Something that always strikes me about Mental Health Services is how many different people you can end up dealing with, this means Chris having to explain his feelings/history etc over and over again to different people when it’s very hard for him to say it the once. The Crisis team is probably the best example for this, made up of a number of different people, all working different shifts, handovers in between and of all different professions and skill levels. There is absolutely no consistency with the people that visit in the slightest, and it has been known before in a week we have seen a different person every day, this in itself is distressing for Chris who would rather be left alone, hates being asked the same questions over and over again. He often gets annoyed and I can’t blame him because if someone I didn’t know or hadn’t met before walked into my house and asked the following questions I would find it hard to answer too.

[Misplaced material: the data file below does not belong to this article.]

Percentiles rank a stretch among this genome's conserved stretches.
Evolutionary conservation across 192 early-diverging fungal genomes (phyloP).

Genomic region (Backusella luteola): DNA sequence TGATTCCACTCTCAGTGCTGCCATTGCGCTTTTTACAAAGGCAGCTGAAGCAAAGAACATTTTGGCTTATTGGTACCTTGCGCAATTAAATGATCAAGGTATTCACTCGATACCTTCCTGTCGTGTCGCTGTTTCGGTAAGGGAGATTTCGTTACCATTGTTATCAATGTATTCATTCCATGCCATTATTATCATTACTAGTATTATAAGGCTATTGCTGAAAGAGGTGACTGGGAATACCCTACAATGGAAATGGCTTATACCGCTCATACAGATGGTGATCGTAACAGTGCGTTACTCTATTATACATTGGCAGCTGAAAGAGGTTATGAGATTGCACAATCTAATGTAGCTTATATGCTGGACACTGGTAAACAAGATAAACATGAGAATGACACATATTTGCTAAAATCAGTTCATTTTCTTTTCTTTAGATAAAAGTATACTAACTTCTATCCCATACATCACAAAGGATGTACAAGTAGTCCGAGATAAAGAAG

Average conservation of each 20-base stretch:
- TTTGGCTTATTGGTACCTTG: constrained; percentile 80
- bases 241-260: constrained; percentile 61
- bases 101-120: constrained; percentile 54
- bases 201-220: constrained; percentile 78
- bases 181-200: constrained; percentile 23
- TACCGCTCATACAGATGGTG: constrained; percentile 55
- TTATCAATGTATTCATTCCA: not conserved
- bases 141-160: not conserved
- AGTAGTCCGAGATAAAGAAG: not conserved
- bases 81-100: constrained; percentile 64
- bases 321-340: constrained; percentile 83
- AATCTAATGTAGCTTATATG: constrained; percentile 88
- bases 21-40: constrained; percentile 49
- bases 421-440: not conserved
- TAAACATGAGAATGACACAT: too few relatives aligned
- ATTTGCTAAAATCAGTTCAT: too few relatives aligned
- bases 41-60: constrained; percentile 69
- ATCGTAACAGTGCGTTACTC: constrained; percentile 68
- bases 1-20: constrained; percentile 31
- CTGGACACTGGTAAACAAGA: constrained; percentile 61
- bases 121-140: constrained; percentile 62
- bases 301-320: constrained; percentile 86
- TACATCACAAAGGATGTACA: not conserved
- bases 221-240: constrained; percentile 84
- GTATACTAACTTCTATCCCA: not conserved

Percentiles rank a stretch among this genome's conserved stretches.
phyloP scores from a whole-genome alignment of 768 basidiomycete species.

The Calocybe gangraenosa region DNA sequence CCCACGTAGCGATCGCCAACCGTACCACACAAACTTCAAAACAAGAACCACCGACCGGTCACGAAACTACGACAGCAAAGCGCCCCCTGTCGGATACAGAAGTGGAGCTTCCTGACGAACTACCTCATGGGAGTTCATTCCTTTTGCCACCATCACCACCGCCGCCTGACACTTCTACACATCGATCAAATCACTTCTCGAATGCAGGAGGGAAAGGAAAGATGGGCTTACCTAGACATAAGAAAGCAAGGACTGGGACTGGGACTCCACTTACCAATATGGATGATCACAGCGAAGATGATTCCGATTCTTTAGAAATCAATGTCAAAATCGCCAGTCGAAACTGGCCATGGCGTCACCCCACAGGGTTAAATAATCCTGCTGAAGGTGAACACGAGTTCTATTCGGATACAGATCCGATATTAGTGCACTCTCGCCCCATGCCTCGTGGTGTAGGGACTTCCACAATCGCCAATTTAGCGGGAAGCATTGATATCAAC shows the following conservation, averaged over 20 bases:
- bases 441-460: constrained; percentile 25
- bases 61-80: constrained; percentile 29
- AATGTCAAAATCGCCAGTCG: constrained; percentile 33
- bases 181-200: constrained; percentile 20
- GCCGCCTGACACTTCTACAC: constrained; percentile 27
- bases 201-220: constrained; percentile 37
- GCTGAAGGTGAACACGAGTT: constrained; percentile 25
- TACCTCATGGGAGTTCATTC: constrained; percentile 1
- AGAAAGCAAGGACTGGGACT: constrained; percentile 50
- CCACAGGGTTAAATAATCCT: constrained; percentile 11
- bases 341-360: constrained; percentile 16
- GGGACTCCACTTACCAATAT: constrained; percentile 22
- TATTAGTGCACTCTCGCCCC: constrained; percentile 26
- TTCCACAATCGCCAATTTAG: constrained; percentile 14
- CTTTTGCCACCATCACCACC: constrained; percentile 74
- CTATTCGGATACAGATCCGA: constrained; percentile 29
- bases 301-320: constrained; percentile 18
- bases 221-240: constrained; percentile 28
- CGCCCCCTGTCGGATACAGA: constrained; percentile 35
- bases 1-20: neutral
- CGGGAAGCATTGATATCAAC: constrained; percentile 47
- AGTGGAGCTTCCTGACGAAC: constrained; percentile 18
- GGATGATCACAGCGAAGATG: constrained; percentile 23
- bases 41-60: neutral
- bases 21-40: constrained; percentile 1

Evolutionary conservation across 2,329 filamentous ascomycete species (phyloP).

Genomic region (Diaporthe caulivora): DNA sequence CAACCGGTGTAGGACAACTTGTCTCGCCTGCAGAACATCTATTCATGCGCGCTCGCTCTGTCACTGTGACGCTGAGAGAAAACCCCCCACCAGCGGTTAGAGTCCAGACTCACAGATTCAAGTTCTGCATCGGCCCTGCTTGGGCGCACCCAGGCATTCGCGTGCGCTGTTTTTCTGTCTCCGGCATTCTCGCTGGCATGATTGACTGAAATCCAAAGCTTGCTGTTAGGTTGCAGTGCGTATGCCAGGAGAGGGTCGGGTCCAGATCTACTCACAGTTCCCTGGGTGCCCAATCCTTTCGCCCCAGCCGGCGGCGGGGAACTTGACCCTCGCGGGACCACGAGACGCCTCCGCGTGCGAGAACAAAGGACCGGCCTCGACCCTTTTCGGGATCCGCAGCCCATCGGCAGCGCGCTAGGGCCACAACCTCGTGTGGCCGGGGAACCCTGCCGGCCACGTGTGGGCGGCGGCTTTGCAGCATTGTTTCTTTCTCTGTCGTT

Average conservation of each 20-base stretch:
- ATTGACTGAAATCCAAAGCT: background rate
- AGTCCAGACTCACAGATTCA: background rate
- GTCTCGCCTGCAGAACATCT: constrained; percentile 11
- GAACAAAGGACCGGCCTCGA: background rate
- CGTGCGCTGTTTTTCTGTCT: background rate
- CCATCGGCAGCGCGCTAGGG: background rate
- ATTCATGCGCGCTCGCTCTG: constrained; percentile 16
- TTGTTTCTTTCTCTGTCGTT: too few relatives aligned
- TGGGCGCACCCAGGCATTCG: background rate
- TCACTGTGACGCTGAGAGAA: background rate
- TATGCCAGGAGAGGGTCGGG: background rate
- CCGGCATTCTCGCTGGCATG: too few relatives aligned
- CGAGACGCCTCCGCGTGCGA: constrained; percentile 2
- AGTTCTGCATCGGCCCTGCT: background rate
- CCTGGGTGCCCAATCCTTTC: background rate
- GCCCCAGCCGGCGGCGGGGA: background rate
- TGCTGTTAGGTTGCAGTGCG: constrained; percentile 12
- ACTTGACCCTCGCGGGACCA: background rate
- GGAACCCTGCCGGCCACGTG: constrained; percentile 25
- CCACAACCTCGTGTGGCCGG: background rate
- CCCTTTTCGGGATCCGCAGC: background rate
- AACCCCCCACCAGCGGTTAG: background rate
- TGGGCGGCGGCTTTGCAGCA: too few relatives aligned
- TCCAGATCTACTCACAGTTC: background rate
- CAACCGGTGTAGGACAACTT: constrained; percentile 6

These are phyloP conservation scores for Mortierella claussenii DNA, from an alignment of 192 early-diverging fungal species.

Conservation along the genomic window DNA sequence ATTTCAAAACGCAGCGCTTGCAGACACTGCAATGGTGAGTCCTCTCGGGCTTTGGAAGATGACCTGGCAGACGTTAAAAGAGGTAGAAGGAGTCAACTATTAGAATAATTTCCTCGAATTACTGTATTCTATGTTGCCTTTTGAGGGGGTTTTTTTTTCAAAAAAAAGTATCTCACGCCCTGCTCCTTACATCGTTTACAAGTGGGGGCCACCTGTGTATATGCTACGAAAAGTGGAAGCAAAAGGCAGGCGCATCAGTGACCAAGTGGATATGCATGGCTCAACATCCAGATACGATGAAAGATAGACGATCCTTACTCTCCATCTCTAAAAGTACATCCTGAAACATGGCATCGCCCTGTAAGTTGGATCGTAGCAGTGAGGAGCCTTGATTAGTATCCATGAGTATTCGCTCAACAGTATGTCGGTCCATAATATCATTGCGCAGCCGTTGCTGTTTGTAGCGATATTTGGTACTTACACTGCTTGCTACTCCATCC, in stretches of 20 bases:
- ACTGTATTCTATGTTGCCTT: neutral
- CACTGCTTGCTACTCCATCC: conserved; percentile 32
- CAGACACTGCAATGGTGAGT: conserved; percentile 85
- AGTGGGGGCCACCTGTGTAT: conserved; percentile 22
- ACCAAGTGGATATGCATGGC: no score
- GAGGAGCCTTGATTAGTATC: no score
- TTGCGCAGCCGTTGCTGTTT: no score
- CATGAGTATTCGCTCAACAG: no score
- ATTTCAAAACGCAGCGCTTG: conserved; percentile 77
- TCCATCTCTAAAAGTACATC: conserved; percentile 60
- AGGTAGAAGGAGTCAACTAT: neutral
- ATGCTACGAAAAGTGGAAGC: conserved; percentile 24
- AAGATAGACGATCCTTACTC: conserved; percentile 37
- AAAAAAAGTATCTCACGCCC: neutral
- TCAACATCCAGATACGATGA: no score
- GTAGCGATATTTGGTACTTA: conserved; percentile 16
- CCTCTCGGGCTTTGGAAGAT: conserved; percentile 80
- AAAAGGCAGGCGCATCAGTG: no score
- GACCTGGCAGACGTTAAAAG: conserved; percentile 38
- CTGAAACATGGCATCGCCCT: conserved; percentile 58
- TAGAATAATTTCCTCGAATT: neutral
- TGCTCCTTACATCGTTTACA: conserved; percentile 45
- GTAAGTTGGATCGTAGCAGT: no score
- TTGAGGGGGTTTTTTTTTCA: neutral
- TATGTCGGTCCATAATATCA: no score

- How are you feeling today?
- Do you have any suicidal thoughts or plans to self harm?
- Can you keep yourself safe?
- Do you think your medication is helping?
That’s to name a few, and while sometimes Chris even being awake is too much he gets distressed trying to answer the same questions over and over to different people who have no idea really who he is and aren’t around long enough to really find out. In fact it has been known when they have asked for his history, for Chris to turn around and say ‘look in my notes it is all in there’
Surely when you are dealing with people that are vulnerable and often find it hard to engage with one person let alone a different one each time, isn’t it better to try and keep to the same people so they have a clear picture of what he is like and he can get their trust and explain how he is feeling properly without as much worry. Not to mention that 20 people later everyone you spoke to had differing opinions on what helps and what doesn’t and what the next steps are to the point even I am confused as to what is going on and it’s not me with the mental illness.